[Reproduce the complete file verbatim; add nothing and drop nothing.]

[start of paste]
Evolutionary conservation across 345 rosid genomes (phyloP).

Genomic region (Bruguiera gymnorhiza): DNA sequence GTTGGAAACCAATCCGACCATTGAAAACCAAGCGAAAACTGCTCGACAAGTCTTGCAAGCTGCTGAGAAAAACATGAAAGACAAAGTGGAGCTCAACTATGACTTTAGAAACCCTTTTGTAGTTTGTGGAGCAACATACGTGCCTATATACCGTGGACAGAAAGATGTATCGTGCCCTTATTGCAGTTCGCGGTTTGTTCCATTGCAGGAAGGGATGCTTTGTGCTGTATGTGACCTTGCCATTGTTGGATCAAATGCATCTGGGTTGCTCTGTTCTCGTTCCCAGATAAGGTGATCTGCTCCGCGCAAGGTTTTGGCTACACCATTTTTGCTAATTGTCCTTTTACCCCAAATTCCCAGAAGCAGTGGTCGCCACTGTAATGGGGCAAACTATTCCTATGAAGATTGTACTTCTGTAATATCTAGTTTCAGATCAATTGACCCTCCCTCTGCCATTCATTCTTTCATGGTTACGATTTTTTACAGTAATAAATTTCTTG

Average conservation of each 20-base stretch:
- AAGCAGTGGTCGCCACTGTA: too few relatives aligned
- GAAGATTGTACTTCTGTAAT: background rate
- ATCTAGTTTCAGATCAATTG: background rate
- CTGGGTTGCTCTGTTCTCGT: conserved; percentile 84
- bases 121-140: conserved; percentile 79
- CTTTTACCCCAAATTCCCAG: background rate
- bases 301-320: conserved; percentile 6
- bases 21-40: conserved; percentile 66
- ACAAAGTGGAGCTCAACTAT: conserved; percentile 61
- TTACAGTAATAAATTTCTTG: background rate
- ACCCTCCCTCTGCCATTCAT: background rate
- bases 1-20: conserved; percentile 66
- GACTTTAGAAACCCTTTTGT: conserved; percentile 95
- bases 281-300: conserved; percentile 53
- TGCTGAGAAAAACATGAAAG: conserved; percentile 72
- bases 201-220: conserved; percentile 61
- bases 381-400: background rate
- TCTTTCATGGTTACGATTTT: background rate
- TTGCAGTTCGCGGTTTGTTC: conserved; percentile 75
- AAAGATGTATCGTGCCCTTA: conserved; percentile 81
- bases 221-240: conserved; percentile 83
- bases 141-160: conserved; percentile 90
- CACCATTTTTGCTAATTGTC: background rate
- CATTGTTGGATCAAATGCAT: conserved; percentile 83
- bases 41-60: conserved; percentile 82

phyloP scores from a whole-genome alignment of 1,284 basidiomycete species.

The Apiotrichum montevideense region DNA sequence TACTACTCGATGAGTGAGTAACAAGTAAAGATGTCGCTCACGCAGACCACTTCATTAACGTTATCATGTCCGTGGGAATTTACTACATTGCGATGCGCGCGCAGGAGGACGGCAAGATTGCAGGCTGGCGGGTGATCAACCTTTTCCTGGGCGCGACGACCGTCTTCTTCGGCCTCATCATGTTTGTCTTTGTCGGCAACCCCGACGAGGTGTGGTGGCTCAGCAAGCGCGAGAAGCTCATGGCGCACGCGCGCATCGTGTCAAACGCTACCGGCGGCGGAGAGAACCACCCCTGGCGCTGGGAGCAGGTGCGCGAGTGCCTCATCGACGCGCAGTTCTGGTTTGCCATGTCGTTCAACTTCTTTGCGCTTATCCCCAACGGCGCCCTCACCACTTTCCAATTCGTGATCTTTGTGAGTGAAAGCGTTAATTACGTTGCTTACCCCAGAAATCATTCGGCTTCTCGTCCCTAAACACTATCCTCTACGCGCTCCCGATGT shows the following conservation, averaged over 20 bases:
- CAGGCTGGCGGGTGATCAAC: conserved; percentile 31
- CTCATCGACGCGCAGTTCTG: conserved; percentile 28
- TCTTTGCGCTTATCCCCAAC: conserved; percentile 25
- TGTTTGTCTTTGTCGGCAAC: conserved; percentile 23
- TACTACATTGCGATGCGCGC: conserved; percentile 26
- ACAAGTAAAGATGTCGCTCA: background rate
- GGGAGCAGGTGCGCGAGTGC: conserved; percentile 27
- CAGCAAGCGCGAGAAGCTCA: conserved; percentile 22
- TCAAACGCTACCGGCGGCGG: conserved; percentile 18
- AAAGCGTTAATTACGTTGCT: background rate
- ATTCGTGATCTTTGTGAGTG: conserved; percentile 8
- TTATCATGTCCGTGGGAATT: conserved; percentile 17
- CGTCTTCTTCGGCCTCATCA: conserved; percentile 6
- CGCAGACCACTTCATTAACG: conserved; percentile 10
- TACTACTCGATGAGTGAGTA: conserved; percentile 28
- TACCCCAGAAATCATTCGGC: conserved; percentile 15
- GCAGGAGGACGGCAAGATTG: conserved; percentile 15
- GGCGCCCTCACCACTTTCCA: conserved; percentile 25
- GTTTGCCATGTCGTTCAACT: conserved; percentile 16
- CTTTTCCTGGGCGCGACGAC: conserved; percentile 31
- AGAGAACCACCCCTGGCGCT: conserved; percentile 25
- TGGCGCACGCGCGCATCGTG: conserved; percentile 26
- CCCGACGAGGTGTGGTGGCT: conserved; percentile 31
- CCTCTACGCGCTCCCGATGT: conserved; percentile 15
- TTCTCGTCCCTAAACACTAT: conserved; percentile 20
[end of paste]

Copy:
Evolutionary conservation across 345 rosid genomes (phyloP).

Genomic region (Bruguiera gymnorhiza): DNA sequence GTTGGAAACCAATCCGACCATTGAAAACCAAGCGAAAACTGCTCGACAAGTCTTGCAAGCTGCTGAGAAAAACATGAAAGACAAAGTGGAGCTCAACTATGACTTTAGAAACCCTTTTGTAGTTTGTGGAGCAACATACGTGCCTATATACCGTGGACAGAAAGATGTATCGTGCCCTTATTGCAGTTCGCGGTTTGTTCCATTGCAGGAAGGGATGCTTTGTGCTGTATGTGACCTTGCCATTGTTGGATCAAATGCATCTGGGTTGCTCTGTTCTCGTTCCCAGATAAGGTGATCTGCTCCGCGCAAGGTTTTGGCTACACCATTTTTGCTAATTGTCCTTTTACCCCAAATTCCCAGAAGCAGTGGTCGCCACTGTAATGGGGCAAACTATTCCTATGAAGATTGTACTTCTGTAATATCTAGTTTCAGATCAATTGACCCTCCCTCTGCCATTCATTCTTTCATGGTTACGATTTTTTACAGTAATAAATTTCTTG

Average conservation of each 20-base stretch:
- AAGCAGTGGTCGCCACTGTA: too few relatives aligned
- GAAGATTGTACTTCTGTAAT: background rate
- ATCTAGTTTCAGATCAATTG: background rate
- CTGGGTTGCTCTGTTCTCGT: conserved; percentile 84
- bases 121-140: conserved; percentile 79
- CTTTTACCCCAAATTCCCAG: background rate
- bases 301-320: conserved; percentile 6
- bases 21-40: conserved; percentile 66
- ACAAAGTGGAGCTCAACTAT: conserved; percentile 61
- TTACAGTAATAAATTTCTTG: background rate
- ACCCTCCCTCTGCCATTCAT: background rate
- bases 1-20: conserved; percentile 66
- GACTTTAGAAACCCTTTTGT: conserved; percentile 95
- bases 281-300: conserved; percentile 53
- TGCTGAGAAAAACATGAAAG: conserved; percentile 72
- bases 201-220: conserved; percentile 61
- bases 381-400: background rate
- TCTTTCATGGTTACGATTTT: background rate
- TTGCAGTTCGCGGTTTGTTC: conserved; percentile 75
- AAAGATGTATCGTGCCCTTA: conserved; percentile 81
- bases 221-240: conserved; percentile 83
- bases 141-160: conserved; percentile 90
- CACCATTTTTGCTAATTGTC: background rate
- CATTGTTGGATCAAATGCAT: conserved; percentile 83
- bases 41-60: conserved; percentile 82

phyloP scores from a whole-genome alignment of 1,284 basidiomycete species.

The Apiotrichum montevideense region DNA sequence TACTACTCGATGAGTGAGTAACAAGTAAAGATGTCGCTCACGCAGACCACTTCATTAACGTTATCATGTCCGTGGGAATTTACTACATTGCGATGCGCGCGCAGGAGGACGGCAAGATTGCAGGCTGGCGGGTGATCAACCTTTTCCTGGGCGCGACGACCGTCTTCTTCGGCCTCATCATGTTTGTCTTTGTCGGCAACCCCGACGAGGTGTGGTGGCTCAGCAAGCGCGAGAAGCTCATGGCGCACGCGCGCATCGTGTCAAACGCTACCGGCGGCGGAGAGAACCACCCCTGGCGCTGGGAGCAGGTGCGCGAGTGCCTCATCGACGCGCAGTTCTGGTTTGCCATGTCGTTCAACTTCTTTGCGCTTATCCCCAACGGCGCCCTCACCACTTTCCAATTCGTGATCTTTGTGAGTGAAAGCGTTAATTACGTTGCTTACCCCAGAAATCATTCGGCTTCTCGTCCCTAAACACTATCCTCTACGCGCTCCCGATGT shows the following conservation, averaged over 20 bases:
- CAGGCTGGCGGGTGATCAAC: conserved; percentile 31
- CTCATCGACGCGCAGTTCTG: conserved; percentile 28
- TCTTTGCGCTTATCCCCAAC: conserved; percentile 25
- TGTTTGTCTTTGTCGGCAAC: conserved; percentile 23
- TACTACATTGCGATGCGCGC: conserved; percentile 26
- ACAAGTAAAGATGTCGCTCA: background rate
- GGGAGCAGGTGCGCGAGTGC: conserved; percentile 27
- CAGCAAGCGCGAGAAGCTCA: conserved; percentile 22
- TCAAACGCTACCGGCGGCGG: conserved; percentile 18
- AAAGCGTTAATTACGTTGCT: background rate
- ATTCGTGATCTTTGTGAGTG: conserved; percentile 8
- TTATCATGTCCGTGGGAATT: conserved; percentile 17
- CGTCTTCTTCGGCCTCATCA: conserved; percentile 6
- CGCAGACCACTTCATTAACG: conserved; percentile 10
- TACTACTCGATGAGTGAGTA: conserved; percentile 28
- TACCCCAGAAATCATTCGGC: conserved; percentile 15
- GCAGGAGGACGGCAAGATTG: conserved; percentile 15
- GGCGCCCTCACCACTTTCCA: conserved; percentile 25
- GTTTGCCATGTCGTTCAACT: conserved; percentile 16
- CTTTTCCTGGGCGCGACGAC: conserved; percentile 31
- AGAGAACCACCCCTGGCGCT: conserved; percentile 25
- TGGCGCACGCGCGCATCGTG: conserved; percentile 26
- CCCGACGAGGTGTGGTGGCT: conserved; percentile 31
- CCTCTACGCGCTCCCGATGT: conserved; percentile 15
- TTCTCGTCCCTAAACACTAT: conserved; percentile 20